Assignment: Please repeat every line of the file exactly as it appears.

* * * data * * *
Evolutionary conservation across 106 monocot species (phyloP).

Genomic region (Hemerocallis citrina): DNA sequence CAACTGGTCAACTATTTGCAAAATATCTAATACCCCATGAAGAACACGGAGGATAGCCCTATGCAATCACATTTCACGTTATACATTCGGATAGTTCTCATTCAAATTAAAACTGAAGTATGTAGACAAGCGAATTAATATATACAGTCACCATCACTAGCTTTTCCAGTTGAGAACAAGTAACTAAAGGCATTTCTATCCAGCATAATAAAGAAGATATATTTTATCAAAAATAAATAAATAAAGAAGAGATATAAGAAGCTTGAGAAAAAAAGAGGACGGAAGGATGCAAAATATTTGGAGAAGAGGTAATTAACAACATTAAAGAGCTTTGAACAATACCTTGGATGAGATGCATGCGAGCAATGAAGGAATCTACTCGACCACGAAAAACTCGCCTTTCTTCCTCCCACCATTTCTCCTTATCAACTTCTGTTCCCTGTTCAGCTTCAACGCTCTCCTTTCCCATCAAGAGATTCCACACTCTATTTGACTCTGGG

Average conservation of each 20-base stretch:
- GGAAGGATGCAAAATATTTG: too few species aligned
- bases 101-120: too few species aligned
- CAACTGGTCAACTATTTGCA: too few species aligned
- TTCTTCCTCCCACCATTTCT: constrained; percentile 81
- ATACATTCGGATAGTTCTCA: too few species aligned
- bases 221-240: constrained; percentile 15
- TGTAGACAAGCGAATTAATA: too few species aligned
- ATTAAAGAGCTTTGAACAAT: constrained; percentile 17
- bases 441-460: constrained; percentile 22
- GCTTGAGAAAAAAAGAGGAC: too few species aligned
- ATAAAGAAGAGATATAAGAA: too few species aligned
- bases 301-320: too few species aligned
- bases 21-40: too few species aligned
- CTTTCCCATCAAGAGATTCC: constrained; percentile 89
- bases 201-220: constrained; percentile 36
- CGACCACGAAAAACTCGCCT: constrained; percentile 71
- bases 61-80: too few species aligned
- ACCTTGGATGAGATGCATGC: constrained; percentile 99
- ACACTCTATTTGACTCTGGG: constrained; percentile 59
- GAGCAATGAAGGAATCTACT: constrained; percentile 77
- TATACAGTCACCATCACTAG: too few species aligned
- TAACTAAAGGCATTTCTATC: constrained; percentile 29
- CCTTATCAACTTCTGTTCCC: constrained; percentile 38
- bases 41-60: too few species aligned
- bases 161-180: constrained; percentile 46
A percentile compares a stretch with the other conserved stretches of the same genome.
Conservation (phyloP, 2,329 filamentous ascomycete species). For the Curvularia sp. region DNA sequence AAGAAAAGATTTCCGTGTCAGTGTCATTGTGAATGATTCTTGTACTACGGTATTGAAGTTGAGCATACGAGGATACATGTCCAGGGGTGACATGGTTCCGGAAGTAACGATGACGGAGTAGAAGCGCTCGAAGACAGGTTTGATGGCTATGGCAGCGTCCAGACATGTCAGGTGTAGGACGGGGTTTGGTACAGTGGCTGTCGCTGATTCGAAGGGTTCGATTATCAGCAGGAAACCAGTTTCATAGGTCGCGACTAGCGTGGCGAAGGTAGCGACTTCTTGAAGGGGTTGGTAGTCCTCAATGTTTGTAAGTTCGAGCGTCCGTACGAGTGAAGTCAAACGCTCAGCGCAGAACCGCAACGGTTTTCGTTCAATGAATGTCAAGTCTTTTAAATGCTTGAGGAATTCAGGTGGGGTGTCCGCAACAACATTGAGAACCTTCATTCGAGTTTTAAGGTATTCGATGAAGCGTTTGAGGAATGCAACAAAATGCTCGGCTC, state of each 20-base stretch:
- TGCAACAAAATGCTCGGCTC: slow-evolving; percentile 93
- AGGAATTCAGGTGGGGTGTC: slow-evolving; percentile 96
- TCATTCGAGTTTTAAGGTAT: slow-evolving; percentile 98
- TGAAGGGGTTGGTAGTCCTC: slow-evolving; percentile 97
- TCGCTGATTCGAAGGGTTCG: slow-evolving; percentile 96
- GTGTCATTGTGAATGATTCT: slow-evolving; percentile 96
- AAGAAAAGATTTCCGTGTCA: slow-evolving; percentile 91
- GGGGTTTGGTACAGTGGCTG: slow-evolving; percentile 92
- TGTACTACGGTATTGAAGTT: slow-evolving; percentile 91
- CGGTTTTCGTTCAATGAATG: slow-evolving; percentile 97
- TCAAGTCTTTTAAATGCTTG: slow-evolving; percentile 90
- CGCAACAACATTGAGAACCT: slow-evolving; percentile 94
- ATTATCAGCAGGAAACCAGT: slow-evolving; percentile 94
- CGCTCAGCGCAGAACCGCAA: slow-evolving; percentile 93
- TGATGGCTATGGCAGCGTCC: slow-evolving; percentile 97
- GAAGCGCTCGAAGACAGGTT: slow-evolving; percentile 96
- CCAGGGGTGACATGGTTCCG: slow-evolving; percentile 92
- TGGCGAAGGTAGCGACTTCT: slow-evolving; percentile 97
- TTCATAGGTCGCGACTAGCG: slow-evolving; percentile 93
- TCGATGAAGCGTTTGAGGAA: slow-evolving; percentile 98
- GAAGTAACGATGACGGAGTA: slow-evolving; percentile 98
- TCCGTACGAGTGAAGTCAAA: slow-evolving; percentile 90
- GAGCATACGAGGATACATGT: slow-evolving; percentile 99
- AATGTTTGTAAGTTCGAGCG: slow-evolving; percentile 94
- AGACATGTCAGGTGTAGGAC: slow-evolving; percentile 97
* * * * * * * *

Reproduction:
Evolutionary conservation across 106 monocot species (phyloP).

Genomic region (Hemerocallis citrina): DNA sequence CAACTGGTCAACTATTTGCAAAATATCTAATACCCCATGAAGAACACGGAGGATAGCCCTATGCAATCACATTTCACGTTATACATTCGGATAGTTCTCATTCAAATTAAAACTGAAGTATGTAGACAAGCGAATTAATATATACAGTCACCATCACTAGCTTTTCCAGTTGAGAACAAGTAACTAAAGGCATTTCTATCCAGCATAATAAAGAAGATATATTTTATCAAAAATAAATAAATAAAGAAGAGATATAAGAAGCTTGAGAAAAAAAGAGGACGGAAGGATGCAAAATATTTGGAGAAGAGGTAATTAACAACATTAAAGAGCTTTGAACAATACCTTGGATGAGATGCATGCGAGCAATGAAGGAATCTACTCGACCACGAAAAACTCGCCTTTCTTCCTCCCACCATTTCTCCTTATCAACTTCTGTTCCCTGTTCAGCTTCAACGCTCTCCTTTCCCATCAAGAGATTCCACACTCTATTTGACTCTGGG

Average conservation of each 20-base stretch:
- GGAAGGATGCAAAATATTTG: too few species aligned
- bases 101-120: too few species aligned
- CAACTGGTCAACTATTTGCA: too few species aligned
- TTCTTCCTCCCACCATTTCT: constrained; percentile 81
- ATACATTCGGATAGTTCTCA: too few species aligned
- bases 221-240: constrained; percentile 15
- TGTAGACAAGCGAATTAATA: too few species aligned
- ATTAAAGAGCTTTGAACAAT: constrained; percentile 17
- bases 441-460: constrained; percentile 22
- GCTTGAGAAAAAAAGAGGAC: too few species aligned
- ATAAAGAAGAGATATAAGAA: too few species aligned
- bases 301-320: too few species aligned
- bases 21-40: too few species aligned
- CTTTCCCATCAAGAGATTCC: constrained; percentile 89
- bases 201-220: constrained; percentile 36
- CGACCACGAAAAACTCGCCT: constrained; percentile 71
- bases 61-80: too few species aligned
- ACCTTGGATGAGATGCATGC: constrained; percentile 99
- ACACTCTATTTGACTCTGGG: constrained; percentile 59
- GAGCAATGAAGGAATCTACT: constrained; percentile 77
- TATACAGTCACCATCACTAG: too few species aligned
- TAACTAAAGGCATTTCTATC: constrained; percentile 29
- CCTTATCAACTTCTGTTCCC: constrained; percentile 38
- bases 41-60: too few species aligned
- bases 161-180: constrained; percentile 46
A percentile compares a stretch with the other conserved stretches of the same genome.
Conservation (phyloP, 2,329 filamentous ascomycete species). For the Curvularia sp. region DNA sequence AAGAAAAGATTTCCGTGTCAGTGTCATTGTGAATGATTCTTGTACTACGGTATTGAAGTTGAGCATACGAGGATACATGTCCAGGGGTGACATGGTTCCGGAAGTAACGATGACGGAGTAGAAGCGCTCGAAGACAGGTTTGATGGCTATGGCAGCGTCCAGACATGTCAGGTGTAGGACGGGGTTTGGTACAGTGGCTGTCGCTGATTCGAAGGGTTCGATTATCAGCAGGAAACCAGTTTCATAGGTCGCGACTAGCGTGGCGAAGGTAGCGACTTCTTGAAGGGGTTGGTAGTCCTCAATGTTTGTAAGTTCGAGCGTCCGTACGAGTGAAGTCAAACGCTCAGCGCAGAACCGCAACGGTTTTCGTTCAATGAATGTCAAGTCTTTTAAATGCTTGAGGAATTCAGGTGGGGTGTCCGCAACAACATTGAGAACCTTCATTCGAGTTTTAAGGTATTCGATGAAGCGTTTGAGGAATGCAACAAAATGCTCGGCTC, state of each 20-base stretch:
- TGCAACAAAATGCTCGGCTC: slow-evolving; percentile 93
- AGGAATTCAGGTGGGGTGTC: slow-evolving; percentile 96
- TCATTCGAGTTTTAAGGTAT: slow-evolving; percentile 98
- TGAAGGGGTTGGTAGTCCTC: slow-evolving; percentile 97
- TCGCTGATTCGAAGGGTTCG: slow-evolving; percentile 96
- GTGTCATTGTGAATGATTCT: slow-evolving; percentile 96
- AAGAAAAGATTTCCGTGTCA: slow-evolving; percentile 91
- GGGGTTTGGTACAGTGGCTG: slow-evolving; percentile 92
- TGTACTACGGTATTGAAGTT: slow-evolving; percentile 91
- CGGTTTTCGTTCAATGAATG: slow-evolving; percentile 97
- TCAAGTCTTTTAAATGCTTG: slow-evolving; percentile 90
- CGCAACAACATTGAGAACCT: slow-evolving; percentile 94
- ATTATCAGCAGGAAACCAGT: slow-evolving; percentile 94
- CGCTCAGCGCAGAACCGCAA: slow-evolving; percentile 93
- TGATGGCTATGGCAGCGTCC: slow-evolving; percentile 97
- GAAGCGCTCGAAGACAGGTT: slow-evolving; percentile 96
- CCAGGGGTGACATGGTTCCG: slow-evolving; percentile 92
- TGGCGAAGGTAGCGACTTCT: slow-evolving; percentile 97
- TTCATAGGTCGCGACTAGCG: slow-evolving; percentile 93
- TCGATGAAGCGTTTGAGGAA: slow-evolving; percentile 98
- GAAGTAACGATGACGGAGTA: slow-evolving; percentile 98
- TCCGTACGAGTGAAGTCAAA: slow-evolving; percentile 90
- GAGCATACGAGGATACATGT: slow-evolving; percentile 99
- AATGTTTGTAAGTTCGAGCG: slow-evolving; percentile 94
- AGACATGTCAGGTGTAGGAC: slow-evolving; percentile 97